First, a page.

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Pick Up That Can

Human Head's Norm Nazaroff on the problems with interactive objects

Each week we feature the best content from #AltDevBlogADay, a blog site on which developers write daily about things that they find interesting. This week it's the turn of Human Head's Norm Nazaroff.

I'm sure that most of you have already seen the recently released Deus Ex 3 gameplay trailer. One of the game elements highlighted in the footage is Eidos' method of calling out interactive items in the game world: a bold, bright yellow outline and highlight over anything you can interact with that's more or less in the direction the player is looking.

Some of the fan reactions to the trailer have been quite surprising, with a few gamers going so far as to call themselves "outraged." They don't like having information in their face, and what's more they seem to find the assertion that they need to be vaguely condescending. Some folks have even brought out the dreaded "immersion breaking" phrase. All this fuss over some simple object highlighting! Clearly, most modern games need some way of pointing out what is and isn't relevant to help streamline gameplay, so what's the big deal with Deus Ex's method?

Framing the issue

First, let's note that there are actually two different problems to address when it comes to interactive objects in modern games:

  • Showing the player objects that can be used, picked up or manipulated.
  • Indicating to the player which objects are actually important at this moment.

The concepts are similar but, importantly, the second problem is really a subset of the first. Further, the degree to which these two things differ (that is, how much of the former problem the latter encompasses) can vary a great deal between games. We can indicate the general range of this with the Internet's favorite tool: a two-axis graph.

I've taken the liberty of inserting what I feel are four representative examples, one for each quadrant. I should emphasise that this graph does not assume any sort of value judgments. No quadrant is any better or worse than the others, it's just a simplified way of quantifying our options.

Fleshing out the axes

Valve Software's Portal gets categorised as both austere and interactive. Excepting the latter third of the game, there isn't a lot of stuff sitting around in the Aperture Science testing grounds. This is not a game that focuses on props, but what is included is almost all interactive: auto-turrets that will attack you and can be knocked over; cubes to pick up and moved around; giant red buttons to press; bouncing energy spheres to re-direct. We have Spartan environments combined with highly interactive game objects.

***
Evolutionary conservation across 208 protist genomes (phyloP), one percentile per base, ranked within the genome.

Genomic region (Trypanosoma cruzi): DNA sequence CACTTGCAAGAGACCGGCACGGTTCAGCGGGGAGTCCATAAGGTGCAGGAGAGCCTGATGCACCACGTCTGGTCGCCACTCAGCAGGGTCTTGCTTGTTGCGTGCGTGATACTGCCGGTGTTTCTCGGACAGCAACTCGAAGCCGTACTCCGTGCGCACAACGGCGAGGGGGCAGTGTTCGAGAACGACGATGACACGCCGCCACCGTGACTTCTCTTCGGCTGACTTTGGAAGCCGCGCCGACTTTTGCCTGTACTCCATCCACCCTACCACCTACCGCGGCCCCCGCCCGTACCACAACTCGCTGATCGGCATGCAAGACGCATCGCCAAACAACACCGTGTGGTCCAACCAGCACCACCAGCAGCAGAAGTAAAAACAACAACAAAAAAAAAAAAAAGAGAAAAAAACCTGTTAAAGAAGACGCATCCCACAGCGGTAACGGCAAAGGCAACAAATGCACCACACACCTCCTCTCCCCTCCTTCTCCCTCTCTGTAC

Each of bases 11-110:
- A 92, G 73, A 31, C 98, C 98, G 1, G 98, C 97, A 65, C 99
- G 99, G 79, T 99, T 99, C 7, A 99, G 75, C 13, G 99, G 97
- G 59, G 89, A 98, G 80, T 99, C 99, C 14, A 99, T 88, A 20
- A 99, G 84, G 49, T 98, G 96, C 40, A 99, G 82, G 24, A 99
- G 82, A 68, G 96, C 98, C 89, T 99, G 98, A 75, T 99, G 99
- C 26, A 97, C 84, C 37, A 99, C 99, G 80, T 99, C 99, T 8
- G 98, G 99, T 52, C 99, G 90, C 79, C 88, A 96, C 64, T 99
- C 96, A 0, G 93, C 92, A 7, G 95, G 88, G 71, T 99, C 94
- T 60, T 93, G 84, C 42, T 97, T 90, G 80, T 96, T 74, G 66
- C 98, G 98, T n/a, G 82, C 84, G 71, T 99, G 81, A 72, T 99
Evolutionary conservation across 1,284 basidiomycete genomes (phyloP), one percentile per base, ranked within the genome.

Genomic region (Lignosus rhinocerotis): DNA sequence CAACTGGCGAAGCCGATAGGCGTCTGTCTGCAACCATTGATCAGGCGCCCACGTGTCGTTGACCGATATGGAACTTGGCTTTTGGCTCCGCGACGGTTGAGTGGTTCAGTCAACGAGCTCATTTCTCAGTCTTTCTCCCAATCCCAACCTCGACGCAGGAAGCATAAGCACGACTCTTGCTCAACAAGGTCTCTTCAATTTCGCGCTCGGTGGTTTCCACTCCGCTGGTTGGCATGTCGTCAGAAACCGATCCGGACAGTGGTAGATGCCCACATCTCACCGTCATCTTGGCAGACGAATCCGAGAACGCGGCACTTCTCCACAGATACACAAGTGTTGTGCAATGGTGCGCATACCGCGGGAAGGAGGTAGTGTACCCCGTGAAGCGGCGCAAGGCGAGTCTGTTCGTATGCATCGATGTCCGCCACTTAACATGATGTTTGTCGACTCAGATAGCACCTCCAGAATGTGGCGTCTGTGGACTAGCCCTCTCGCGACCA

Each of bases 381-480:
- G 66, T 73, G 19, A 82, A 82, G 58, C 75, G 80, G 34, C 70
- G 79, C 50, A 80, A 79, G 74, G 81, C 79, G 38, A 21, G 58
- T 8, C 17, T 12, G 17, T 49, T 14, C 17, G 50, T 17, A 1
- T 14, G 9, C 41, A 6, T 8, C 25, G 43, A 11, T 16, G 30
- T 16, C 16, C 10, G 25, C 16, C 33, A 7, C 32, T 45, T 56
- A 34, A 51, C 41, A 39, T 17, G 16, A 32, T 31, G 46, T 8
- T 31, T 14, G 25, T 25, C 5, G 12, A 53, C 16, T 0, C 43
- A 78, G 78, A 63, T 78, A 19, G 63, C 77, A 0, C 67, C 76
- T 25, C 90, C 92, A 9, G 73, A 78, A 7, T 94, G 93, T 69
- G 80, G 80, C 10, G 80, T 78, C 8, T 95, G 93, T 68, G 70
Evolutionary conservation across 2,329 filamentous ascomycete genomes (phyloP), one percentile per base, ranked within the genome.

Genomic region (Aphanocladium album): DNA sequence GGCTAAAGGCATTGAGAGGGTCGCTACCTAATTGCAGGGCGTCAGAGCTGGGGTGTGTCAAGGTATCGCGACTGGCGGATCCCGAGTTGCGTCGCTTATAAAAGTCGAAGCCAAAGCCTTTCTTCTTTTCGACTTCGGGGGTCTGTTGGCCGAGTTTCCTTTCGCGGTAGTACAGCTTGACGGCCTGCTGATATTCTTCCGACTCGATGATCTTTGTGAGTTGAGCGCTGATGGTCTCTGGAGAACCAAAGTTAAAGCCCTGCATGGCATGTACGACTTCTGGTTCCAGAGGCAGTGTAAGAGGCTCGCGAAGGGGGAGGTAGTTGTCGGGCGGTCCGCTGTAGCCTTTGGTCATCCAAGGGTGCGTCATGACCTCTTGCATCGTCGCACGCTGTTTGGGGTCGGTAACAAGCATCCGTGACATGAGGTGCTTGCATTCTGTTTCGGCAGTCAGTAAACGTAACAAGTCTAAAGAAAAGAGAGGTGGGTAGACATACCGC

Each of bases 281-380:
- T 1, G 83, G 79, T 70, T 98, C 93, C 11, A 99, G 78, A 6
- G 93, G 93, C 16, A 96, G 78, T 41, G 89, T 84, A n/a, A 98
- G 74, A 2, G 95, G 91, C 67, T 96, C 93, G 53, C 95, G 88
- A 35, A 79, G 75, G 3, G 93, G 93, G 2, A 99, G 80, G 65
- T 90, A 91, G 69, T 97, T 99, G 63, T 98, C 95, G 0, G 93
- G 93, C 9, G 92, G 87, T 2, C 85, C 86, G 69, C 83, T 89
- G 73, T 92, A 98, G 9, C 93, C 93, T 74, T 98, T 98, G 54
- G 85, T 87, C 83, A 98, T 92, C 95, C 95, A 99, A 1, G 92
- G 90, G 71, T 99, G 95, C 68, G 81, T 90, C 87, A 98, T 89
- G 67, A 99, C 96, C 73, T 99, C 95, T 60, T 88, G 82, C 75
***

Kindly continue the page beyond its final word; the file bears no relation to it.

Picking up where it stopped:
Note the clean, uncluttered areas and bold primary colours.

Mirror's Edge sits at the intersection of austere and static. Though not nearly as focused as Portal, the level design of Mirror's Edge is still beautifully direct. There are some props around to give the world flavor – piles of boxes on pallets, wooden planks to indicate good jump points; the occasional planter box or advertisement – but very few of these objects are meant to be interacted with. You'll sometimes find a wheel that needs to be rotated or an enemy weapon that can be picked up, but that's pretty much the extent of what you need to manipulate in the game.

Sticking with static but moving along the horizontal axis toward cluttered we have Uncharted 2. This game has some of the most striking environments in this generation (not to mention being one of my personal favorites) and they're filled to the brim with stuff. In particular, the Nepal level is practically overflowing with props: burned out cars; piles of rubble and trash; orphaned furniture and appliances; plastic crates and other detritus of a city in conflict. For the most part, though, these things are there purely for purposes of immersion. It's fairly rare that you need to actually manipulate part of the environment, and these are mostly limited to either cinematic moments (such as bits of train car that start to break as you climb on them) or navigation elements like ropes and doors.